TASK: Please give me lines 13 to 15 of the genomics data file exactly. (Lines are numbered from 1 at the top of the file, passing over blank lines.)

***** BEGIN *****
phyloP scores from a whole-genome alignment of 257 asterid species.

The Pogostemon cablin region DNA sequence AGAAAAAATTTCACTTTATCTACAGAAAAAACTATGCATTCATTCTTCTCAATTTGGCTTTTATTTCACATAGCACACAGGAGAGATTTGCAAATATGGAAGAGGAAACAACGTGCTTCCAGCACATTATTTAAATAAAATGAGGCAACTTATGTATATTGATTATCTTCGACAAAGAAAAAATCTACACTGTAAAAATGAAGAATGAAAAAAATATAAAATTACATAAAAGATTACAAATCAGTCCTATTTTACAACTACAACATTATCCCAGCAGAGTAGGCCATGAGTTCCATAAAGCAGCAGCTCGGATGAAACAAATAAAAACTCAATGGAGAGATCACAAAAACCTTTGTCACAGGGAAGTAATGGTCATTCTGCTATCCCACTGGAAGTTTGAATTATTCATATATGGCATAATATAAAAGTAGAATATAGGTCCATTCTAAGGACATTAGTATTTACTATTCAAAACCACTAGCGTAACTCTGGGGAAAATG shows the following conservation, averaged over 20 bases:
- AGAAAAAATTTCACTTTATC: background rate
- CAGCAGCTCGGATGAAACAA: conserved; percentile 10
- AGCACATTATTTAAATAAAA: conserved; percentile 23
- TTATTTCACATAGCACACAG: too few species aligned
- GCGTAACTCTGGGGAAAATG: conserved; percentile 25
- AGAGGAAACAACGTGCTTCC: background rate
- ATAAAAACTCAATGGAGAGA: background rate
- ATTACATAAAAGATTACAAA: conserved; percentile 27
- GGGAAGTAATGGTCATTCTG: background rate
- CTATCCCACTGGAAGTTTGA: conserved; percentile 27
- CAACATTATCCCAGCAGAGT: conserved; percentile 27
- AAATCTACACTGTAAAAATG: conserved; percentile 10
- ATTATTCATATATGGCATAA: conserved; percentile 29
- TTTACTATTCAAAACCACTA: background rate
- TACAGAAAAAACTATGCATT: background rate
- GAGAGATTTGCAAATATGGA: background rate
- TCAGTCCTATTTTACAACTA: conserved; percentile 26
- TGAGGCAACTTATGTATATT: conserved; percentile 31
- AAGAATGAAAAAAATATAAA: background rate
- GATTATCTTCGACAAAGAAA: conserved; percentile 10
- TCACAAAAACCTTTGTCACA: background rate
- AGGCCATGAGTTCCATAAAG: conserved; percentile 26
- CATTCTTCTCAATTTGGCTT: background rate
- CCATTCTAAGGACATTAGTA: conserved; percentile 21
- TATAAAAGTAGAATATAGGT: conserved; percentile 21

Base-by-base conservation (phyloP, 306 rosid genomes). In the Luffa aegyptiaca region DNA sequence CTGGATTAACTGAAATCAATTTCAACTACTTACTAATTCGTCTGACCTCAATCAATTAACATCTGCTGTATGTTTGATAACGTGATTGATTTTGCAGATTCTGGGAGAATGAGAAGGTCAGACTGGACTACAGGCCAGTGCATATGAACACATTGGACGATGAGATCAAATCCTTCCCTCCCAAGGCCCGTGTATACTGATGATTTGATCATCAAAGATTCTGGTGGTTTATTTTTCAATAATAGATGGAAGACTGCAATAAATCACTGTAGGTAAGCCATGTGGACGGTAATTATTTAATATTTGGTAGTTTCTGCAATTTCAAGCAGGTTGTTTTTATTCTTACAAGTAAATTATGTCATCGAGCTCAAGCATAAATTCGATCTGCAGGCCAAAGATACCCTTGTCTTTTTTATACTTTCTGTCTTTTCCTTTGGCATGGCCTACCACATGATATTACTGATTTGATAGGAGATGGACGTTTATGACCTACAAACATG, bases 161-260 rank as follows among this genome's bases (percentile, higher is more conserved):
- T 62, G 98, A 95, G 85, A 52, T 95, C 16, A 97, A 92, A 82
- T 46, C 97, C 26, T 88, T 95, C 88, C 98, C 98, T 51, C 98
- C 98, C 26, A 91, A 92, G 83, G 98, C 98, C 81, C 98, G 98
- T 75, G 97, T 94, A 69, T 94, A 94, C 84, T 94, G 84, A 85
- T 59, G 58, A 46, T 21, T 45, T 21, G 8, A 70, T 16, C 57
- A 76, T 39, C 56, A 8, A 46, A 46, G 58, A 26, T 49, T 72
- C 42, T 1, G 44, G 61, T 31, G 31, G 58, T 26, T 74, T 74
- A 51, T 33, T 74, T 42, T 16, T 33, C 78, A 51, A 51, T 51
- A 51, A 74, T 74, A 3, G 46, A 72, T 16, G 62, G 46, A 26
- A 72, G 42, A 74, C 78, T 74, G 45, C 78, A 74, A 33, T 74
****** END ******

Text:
- CAACATTATCCCAGCAGAGT: conserved; percentile 27
- AAATCTACACTGTAAAAATG: conserved; percentile 10
- ATTATTCATATATGGCATAA: conserved; percentile 29